12.12.2006 08:00 AM
Originally featured on BroadcastEngineering.com
In-Stat researcher identifies significant 'HD disconnect'
A serious disconnect exists between the number of TV households in the United States that own HDTVs and the number of households actually receiving HD programs, said In-Stat senior analyst, Converging Markets & Technologies Group, Mike Paxton.
Speaking to HD Technology Update after a presentation on the state of HD television at the HD Technology Summit produced by Broadcast Engineering, Broadcasting & Cable and Multichannel News, Paxton revealed that about 60 percent of the 25 million U.S. households that own an HDTV set do not receive HD programming from terrestrial broadcasters, cable, satellite, IPTV or other sources.
There are three reasons of this disconnect between HDTV owners and HD programming, according to Paxton. First, many consumers are buying an HDTV because it is a digital set that is an improvement over their older set — not specifically to watch HD. Second, consumers are reluctant to pay a $10 to $15 monthly subscription premium to receive HD programming. Finally, there remains confusion in the minds of some HD owners, who think they are watching an HD program on their HDTV because the show opens with a message saying it’s available in HD. This sort of confusion, however, is waning compared to a few years ago, he said.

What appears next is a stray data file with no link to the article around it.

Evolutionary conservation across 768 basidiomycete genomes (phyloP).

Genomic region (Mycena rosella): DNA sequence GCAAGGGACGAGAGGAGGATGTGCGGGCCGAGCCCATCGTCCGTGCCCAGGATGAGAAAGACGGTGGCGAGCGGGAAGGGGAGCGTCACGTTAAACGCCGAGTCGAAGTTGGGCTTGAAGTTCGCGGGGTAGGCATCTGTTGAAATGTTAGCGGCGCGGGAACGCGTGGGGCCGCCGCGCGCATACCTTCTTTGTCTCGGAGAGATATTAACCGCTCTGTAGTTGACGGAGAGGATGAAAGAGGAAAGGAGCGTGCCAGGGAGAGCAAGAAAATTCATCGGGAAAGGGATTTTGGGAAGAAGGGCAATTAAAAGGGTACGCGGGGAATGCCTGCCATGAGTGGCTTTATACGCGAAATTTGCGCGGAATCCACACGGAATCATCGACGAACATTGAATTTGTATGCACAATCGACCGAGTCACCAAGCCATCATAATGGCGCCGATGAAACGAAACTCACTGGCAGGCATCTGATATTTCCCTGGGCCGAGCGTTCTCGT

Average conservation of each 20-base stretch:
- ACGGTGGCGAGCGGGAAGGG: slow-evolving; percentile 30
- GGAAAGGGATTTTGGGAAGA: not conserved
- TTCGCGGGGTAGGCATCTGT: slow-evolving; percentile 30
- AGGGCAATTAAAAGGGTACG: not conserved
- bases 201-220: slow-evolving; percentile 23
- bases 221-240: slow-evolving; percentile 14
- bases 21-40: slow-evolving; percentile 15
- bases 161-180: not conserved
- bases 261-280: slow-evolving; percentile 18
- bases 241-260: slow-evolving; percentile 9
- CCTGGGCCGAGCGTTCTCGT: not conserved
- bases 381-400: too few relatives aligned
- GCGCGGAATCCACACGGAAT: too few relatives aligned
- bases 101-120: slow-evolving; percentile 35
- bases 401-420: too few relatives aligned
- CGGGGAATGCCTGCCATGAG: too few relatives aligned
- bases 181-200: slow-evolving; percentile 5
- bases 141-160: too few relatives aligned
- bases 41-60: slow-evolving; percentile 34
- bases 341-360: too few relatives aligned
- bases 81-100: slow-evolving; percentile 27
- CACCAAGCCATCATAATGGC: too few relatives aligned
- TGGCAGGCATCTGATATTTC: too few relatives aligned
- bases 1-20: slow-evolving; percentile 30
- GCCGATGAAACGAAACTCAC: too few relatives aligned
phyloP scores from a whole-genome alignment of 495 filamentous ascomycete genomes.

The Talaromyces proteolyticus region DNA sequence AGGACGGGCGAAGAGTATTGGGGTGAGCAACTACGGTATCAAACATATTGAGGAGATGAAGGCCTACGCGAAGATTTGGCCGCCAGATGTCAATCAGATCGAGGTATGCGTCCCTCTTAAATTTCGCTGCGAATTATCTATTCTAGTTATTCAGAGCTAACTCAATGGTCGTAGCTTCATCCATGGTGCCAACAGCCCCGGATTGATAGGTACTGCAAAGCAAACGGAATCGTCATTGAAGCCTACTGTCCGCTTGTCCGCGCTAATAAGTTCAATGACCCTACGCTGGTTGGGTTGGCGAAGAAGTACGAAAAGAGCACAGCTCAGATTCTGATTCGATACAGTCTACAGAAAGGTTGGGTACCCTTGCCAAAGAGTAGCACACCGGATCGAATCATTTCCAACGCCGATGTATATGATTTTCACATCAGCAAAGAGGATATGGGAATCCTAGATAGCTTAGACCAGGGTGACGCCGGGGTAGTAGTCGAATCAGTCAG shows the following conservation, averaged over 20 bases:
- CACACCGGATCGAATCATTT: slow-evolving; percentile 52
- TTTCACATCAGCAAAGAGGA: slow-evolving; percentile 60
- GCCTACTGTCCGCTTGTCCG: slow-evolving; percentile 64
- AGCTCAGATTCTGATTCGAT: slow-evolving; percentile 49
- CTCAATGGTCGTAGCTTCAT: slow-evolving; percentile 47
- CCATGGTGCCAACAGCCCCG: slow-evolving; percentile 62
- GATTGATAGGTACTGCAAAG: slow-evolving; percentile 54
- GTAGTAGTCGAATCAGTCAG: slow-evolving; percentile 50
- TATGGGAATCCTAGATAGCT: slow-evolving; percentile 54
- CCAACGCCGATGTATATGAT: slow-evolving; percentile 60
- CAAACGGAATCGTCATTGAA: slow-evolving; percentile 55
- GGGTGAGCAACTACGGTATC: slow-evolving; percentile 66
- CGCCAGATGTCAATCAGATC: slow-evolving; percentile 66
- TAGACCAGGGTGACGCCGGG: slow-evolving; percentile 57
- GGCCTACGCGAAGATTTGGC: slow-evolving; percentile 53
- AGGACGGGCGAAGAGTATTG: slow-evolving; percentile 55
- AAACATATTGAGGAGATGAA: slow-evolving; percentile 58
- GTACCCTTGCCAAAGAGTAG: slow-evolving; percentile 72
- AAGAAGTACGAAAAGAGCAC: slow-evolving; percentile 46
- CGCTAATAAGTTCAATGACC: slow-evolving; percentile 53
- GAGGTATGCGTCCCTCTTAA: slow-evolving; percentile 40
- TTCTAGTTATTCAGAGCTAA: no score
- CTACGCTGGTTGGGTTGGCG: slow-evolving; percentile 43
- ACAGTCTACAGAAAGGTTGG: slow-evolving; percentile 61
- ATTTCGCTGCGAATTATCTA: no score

Some of the issues underlying the HD disconnect also ripple out to viewers who haven’t yet decided to purchase an HDTV, he said.
“A lot of consumers that we talk to… just don’t think that the improvement is great enough from say a digital picture to a high-definition picture, to either go out and buy the set or sign up for the service,” he said. “The added value question in their minds hasn’t been answered positively yet. That, in addition to the three issues we talked about before, always seems to pop up when we talk to consumers about why they’re not getting HDTV sets.”
To read a one-on-one interview with Paxton, see “Far fewer Americans receive HD service than own HDTVs, says researcher.”